Super User is a question and answer site for computer enthusiasts and power users. Join them; it only takes a minute:

Sign up
Here's how it works:
  1. Anybody can ask a question
  2. Anybody can answer
  3. The best answers are voted up and rise to the top

Just built up a new W7 PC. I've noticed some strange issues with launching default applications.

I've got Visual Studio & SQL Server Management Studio set run as administrator when launched.

If i double click a .sql file SSMS opens ok but the file itself does not get loaded.

If I do the same with a .sln then I get nothing at all from Visual Studio.

For the latter I presume the UAC prompt is hidden somewhere waiting for me to say it's ok to launch the app but i've no idea what's happening with SSMS.

Is this a W7 bug or are there some settings somewhere that I can tweak to improve this behaviour?

share|improve this question
Visual Studio shouldn't require a UAC prompt I don't believe (depending on the location of your .sln), so I think you might be having other issues. Quick test for that would be to disable UAC temporarily and see if your problem is fixed. Also, make sure you have SP1 for VS9 as well (I'm not sure how VS8 works on 7). – Will Eddins Sep 14 '09 at 14:40
SP1 is on, I'm running VS as admin to debug applications on IIS rather than using the internal web server. – Chris W Sep 14 '09 at 14:52
up vote 1 down vote accepted

Double check that you have the application executable set to running as administrator for all users and not just the shortcut.

  • Right Click Shortcut
  • Click on Open File Location
  • Right Click on Executable
  • Select Compatibility
  • Select change for all users
  • Tick Run as Administrator

You can similate this when running notepad and explorer for example and it is by design in Windows 7.

  • Run notepad as administrator
  • Open a folder containing a Text file in Explorer
  • Drag file to notepad
  • Nothing happens

Effectively the system is trying to cross boundaries security wise which is not allowed in Windows. The above solution worked fine for me in both scenarios thought on both Vista and Windows 7.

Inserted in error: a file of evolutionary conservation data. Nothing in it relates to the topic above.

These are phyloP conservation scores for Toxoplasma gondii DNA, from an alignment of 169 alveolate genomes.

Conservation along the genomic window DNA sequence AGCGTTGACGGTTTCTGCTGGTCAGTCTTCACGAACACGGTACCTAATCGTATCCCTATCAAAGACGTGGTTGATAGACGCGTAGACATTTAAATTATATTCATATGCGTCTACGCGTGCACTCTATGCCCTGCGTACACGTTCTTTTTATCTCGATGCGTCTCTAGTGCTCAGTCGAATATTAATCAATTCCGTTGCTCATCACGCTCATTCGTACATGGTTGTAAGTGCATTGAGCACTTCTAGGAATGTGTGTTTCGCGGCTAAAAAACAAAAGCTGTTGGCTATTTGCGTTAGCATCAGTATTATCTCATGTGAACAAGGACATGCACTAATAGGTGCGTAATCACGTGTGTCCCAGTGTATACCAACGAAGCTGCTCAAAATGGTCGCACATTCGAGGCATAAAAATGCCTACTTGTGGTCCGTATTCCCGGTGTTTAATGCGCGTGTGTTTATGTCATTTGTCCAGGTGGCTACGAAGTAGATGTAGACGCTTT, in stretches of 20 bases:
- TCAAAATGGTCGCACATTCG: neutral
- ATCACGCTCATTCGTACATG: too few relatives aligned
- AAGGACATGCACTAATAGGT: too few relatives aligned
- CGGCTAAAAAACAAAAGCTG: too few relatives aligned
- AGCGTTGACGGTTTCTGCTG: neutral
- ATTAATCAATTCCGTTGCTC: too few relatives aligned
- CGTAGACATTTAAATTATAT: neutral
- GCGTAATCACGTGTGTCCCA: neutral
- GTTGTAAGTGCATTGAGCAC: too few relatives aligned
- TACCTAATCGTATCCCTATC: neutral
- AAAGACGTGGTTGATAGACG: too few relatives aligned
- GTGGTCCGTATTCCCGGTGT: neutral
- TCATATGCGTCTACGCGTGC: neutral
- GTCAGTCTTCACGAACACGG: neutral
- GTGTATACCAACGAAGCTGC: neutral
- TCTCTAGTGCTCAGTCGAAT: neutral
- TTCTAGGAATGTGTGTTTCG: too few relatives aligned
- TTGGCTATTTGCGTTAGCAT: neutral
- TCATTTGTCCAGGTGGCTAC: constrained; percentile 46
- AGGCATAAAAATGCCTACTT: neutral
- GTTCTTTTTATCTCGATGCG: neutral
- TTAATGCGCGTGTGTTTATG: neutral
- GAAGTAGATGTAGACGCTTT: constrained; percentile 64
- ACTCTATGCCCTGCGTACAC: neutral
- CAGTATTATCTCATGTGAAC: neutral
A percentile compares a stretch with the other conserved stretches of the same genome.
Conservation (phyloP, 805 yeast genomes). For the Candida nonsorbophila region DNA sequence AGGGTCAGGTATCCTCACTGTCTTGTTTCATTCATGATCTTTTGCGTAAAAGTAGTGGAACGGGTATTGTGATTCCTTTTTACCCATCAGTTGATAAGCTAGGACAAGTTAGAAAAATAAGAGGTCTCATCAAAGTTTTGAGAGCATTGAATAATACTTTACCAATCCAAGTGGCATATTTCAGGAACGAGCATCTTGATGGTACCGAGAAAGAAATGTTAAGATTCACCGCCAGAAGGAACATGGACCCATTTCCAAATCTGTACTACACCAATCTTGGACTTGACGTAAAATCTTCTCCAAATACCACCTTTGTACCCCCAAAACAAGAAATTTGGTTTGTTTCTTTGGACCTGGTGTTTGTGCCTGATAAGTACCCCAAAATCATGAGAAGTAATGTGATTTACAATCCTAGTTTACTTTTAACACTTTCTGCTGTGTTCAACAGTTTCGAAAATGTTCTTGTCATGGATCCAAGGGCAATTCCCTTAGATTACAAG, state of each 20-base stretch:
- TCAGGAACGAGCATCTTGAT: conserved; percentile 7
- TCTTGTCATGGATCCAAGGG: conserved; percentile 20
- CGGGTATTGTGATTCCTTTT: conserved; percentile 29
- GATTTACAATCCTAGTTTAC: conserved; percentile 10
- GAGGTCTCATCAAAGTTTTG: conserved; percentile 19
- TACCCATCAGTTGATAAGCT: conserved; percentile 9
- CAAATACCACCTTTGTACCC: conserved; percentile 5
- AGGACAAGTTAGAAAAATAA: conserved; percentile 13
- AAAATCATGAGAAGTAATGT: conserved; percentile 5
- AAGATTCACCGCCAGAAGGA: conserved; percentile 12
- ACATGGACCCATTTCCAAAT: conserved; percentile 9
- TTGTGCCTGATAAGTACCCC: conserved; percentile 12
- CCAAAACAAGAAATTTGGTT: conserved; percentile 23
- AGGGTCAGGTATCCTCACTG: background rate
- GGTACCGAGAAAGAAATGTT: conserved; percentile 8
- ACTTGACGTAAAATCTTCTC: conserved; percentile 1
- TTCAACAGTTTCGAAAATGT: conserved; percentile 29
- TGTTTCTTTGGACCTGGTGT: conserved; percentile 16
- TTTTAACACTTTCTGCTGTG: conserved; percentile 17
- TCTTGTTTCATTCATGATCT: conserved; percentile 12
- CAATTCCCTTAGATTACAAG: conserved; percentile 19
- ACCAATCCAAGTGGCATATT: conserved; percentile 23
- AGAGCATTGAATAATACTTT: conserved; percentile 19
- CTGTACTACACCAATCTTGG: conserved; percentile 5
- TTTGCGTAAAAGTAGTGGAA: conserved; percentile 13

share|improve this answer
No joy with this. In the case of SSMS it gives the error 'there was a problem sending a command to the program' but still the file won't open. Visual Studio is still just not even opening. – Chris W Sep 14 '09 at 14:32
@Diago: (OT) hey just dropped by to say thanks for all the help, and apologies for any trouble given. Glad to be back too. – caliban Sep 14 '09 at 16:52
SQL Server is still proving buggy but your answer set me on the way with Visual Studio. I'd ignored the fact that VS by default runs a launcher which picks the version of visual studio to then run hence your boundary argument was spot on. I granted the devenv.exe run as admin rights and swapped the default app to go direct to devenv and bypass the VS launcher. – Chris W Sep 15 '09 at 8:19
@Chris - The SSMS problem concerns me. Changes are that there is something weird in the registry or associations. To confirm, I reconfigured all mine again now, since I stopped running these as administrator a while ago, and it is working for me on both. Unfortunatly I am out of any other creative ideas :( – BinaryMisfit Sep 15 '09 at 9:28

Enable "run as admin" for both devenv.exe AND VSLanucher.exe doesn't solve the same issue on my machine (Windows Server 2008 R2 Enterprise SP1 + Visual Studio 2010 Ultimate). But turning off UAC and restart machine once can solve the issue.

[Update] Ok, after looking around my machine's configuration, seems that the default application associated to .sln file is VSLanucher.exe. After changing default application to VS2010 it's now working!

share|improve this answer

I had the same issue described with Visual Studio--setting devenv.exe to run as administrator on W7 causes double-clicking on sln files to fail. I found that setting BOTH devenv.exe AND VSLauncher.exe (found under Files (x86)\Common Files\microsoft shared\MSEnv) to run as administrator resolved the issue and now double clicking sln files launches VS as an administrator.


share|improve this answer

You must log in to answer this question.

Not the answer you're looking for? Browse other questions tagged .